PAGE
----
The Pacific region is frequently hit by natural disasters such as floods, earthquakes and cyclones. Pacific countries rank among the highest in the world in terms casualties and people affected per inhabitant. The European Commission provides humanitarian assistance to the region both in terms of disaster preparedness and emergency relief when major disasters strike.
Introduction and Executive Summary
A Rapid Gender Analysis (RGA) is designed to provide information about the different needs, capacities and coping strategies of women, men, girls and boys in a crisis. The objective of this RGA is to provide an overview of the gender relations between men, women, boys and girls in those Papua New Guinea’s highland provinces affected by drought and frost as a result of the 2015 El Niño event.
The Pacific region is frequently hit by natural calamities such as floods, earthquakes and cyclones. Pacific countries rank among the highest in casualties and people affected per inhabitant.
Promoting and enabling active participation of both women and men in training, planning and decision-making for Disaster Risk Reduction (DRR) and emergency response is crucial for reducing vulnerability to natural calamities in the Pacific.
PORT MORESBY (26 March 2012) – United Nations Special Rapporteur Rashida Manjoo called* on the Government of Papua New Guinea to reinforce legal and support mechanisms in its fight to eradicate violence against women. At the end of her first fact-finding mission to the country, Ms. Manjoo also urged the authorities to address some of the traditional practices that are harmful to women.
The United Nations Special Rapporteur on violence against women, its causes and consequences, Rashida Manjoo, will conduct her first official fact-finding mission to Papua New Guinea from 18 to 26 March 2012.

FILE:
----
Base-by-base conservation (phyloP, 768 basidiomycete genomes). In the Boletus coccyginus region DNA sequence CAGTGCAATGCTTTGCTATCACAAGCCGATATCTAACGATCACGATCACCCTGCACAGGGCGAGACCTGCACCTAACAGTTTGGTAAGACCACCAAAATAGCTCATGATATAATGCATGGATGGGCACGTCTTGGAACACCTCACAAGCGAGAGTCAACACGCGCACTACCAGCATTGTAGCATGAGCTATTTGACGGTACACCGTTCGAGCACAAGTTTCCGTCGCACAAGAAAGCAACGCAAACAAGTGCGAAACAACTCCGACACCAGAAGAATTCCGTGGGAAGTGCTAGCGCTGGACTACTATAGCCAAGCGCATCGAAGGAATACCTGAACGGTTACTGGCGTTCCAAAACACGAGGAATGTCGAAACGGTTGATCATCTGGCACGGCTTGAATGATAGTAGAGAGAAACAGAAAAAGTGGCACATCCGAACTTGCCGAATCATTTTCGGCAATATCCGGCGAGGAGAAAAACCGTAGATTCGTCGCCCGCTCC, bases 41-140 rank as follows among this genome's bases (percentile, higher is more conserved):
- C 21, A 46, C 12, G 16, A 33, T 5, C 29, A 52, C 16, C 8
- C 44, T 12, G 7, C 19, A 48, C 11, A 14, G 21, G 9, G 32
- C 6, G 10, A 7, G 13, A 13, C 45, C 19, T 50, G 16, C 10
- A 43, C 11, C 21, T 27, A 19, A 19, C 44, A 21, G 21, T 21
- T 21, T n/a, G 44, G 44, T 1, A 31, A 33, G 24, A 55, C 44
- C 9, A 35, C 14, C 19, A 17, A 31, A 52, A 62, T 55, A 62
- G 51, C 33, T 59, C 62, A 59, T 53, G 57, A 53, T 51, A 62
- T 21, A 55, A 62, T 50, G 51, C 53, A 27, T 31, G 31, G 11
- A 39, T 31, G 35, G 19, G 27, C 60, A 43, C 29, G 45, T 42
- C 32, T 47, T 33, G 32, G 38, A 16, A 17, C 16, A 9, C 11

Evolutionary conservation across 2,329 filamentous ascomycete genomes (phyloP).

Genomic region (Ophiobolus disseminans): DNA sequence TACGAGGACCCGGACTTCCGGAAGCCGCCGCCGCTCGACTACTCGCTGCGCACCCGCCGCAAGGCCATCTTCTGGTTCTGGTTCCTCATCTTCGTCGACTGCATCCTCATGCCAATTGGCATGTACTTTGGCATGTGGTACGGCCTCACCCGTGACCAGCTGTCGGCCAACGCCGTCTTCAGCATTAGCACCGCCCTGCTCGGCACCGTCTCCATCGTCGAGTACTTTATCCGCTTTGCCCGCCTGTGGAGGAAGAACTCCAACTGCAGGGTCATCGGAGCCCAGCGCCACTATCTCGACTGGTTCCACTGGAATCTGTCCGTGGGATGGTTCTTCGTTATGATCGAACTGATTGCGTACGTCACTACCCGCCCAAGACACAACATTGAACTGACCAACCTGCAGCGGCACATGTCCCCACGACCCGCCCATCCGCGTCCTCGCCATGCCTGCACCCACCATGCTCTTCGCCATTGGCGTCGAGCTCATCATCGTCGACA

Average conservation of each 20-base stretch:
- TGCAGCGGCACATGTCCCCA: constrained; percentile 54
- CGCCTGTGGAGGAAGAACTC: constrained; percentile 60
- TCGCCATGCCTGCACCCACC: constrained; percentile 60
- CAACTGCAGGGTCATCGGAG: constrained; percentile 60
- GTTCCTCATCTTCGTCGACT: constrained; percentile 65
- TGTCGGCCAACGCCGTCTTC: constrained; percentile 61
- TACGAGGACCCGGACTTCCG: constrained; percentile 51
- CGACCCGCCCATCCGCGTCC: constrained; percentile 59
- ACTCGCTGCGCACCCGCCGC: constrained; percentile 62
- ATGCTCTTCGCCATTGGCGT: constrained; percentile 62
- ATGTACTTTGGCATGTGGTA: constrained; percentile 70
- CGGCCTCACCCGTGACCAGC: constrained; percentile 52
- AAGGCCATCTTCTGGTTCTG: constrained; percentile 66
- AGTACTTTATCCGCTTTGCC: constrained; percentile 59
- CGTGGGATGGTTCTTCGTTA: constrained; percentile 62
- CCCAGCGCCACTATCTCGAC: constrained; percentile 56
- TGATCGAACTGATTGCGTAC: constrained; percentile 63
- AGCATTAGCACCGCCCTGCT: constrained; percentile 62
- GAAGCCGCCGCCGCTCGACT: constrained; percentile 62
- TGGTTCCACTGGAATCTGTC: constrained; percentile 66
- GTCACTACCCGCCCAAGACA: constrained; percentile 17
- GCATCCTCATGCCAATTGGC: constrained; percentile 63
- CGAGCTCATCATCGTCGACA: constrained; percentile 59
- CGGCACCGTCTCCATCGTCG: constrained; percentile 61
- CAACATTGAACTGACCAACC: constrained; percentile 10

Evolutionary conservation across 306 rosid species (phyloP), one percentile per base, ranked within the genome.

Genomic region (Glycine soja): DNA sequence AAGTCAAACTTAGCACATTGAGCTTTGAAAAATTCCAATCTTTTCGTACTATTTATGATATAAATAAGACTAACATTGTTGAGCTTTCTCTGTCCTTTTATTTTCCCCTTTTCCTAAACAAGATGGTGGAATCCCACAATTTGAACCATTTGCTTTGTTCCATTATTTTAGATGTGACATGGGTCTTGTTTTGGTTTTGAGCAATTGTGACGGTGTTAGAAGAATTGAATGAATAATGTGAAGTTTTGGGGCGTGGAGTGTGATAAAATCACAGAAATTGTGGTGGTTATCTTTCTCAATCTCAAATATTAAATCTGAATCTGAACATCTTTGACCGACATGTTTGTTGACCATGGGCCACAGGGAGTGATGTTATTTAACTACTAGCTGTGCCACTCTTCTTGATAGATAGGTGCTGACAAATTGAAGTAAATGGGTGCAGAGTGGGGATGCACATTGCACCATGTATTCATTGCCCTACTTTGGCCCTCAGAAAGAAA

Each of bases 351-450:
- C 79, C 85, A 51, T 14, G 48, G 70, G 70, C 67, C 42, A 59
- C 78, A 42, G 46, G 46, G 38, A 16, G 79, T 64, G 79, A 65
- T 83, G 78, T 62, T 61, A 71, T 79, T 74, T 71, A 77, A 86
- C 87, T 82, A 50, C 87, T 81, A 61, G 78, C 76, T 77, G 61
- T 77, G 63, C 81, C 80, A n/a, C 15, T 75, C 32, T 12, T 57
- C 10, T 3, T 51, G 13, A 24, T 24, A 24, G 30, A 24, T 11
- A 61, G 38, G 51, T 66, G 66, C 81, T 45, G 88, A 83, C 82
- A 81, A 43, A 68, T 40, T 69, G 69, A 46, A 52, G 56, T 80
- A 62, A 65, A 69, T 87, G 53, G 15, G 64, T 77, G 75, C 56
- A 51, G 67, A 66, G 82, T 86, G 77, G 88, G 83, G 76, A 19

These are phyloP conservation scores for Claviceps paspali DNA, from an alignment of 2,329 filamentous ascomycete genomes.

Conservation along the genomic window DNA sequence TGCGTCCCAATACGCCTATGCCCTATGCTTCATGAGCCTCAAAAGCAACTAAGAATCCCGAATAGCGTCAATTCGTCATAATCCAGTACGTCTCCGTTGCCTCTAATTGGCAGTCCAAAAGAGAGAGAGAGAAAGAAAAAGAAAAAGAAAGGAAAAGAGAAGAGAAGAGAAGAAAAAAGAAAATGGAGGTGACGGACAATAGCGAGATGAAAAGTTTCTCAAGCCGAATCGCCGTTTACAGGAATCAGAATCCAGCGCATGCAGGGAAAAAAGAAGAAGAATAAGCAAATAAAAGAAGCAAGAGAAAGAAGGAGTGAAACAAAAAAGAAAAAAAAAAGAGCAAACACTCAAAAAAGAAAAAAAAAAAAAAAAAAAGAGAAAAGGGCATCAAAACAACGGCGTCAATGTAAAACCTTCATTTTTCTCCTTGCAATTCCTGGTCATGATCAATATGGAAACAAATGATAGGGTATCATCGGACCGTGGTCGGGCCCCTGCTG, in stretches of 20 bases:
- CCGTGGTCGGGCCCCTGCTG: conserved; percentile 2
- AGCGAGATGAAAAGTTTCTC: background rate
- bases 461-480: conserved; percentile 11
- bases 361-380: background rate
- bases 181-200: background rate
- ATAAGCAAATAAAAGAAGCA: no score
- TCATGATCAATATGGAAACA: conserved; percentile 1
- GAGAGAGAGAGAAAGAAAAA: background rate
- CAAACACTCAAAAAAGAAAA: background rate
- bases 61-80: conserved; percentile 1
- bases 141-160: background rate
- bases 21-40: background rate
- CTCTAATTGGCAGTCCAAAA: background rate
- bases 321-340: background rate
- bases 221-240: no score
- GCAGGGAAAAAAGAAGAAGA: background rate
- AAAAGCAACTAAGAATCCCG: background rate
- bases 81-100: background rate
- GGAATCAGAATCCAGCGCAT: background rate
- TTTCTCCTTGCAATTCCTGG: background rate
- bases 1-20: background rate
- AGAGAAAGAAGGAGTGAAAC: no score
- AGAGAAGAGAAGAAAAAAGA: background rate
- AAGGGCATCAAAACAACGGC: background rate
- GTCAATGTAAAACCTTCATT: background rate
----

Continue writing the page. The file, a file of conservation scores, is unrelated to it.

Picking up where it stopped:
“During my visit I will look at violence against women broadly, studying the main manifestations, causes and consequences of violence against women in the family, in the community, violence that is perpetrated or condoned by the State, and violence against women in the transnational sphere,” Ms. Manjoo said.
Written By Kate Morioka, ActionAID
ActionAid Australia has released its research report "A Climate for Change - Understanding women’s vulnerability and adaptive capacity to climate change from ActionAid’s rights-based approach – case studies from Papua New Guinea and Solomon Islands".
CARE releases report about poverty in remote PNG
CARE Australia has today released a unique but bleak report, Rural Poverty in Remote Papua New Guinea, which provides a detailed statistical snapshot of life for remote communities in rural Papua New Guinea (PNG).
The report, which is a result of collaboration between CARE Australia and the Australian National University’s Development Policy Centre, highlights the ongoing issue of disadvantage in an area which is home to 15 percent of the country’s population.
Papua New Guinea is a constitutional, federal, multiparty, parliamentary democracy with a population of approximately 6.3 million and more than 800 indigenous tribes. The most recent general elections, held in 2007, were marred by bribery, voter intimidation, and influence peddling. A coalition government, led by Prime Minister Michael Somare, was formed following the elections.
This report highlights the urgent, unmet medical and emotional needs of survivors of family and sexual violence in Papua New Guinea and recommends concrete action in order to meet these needs.
This Partnership Agreement is the result of an extensive Government led formulation process that used the Medium Term Development Strategy as its cornerstone and constitutes a single and unified United Nations Country Programme (UNCP) for 2008-2012 for UNFPA, UNICEF, UNDP, WHO, UNHCR, UNAIDS, OCHA, OHCHR, IFAD, UNIFEM, ILO, UNESCO, FAO, and UN HABITAT.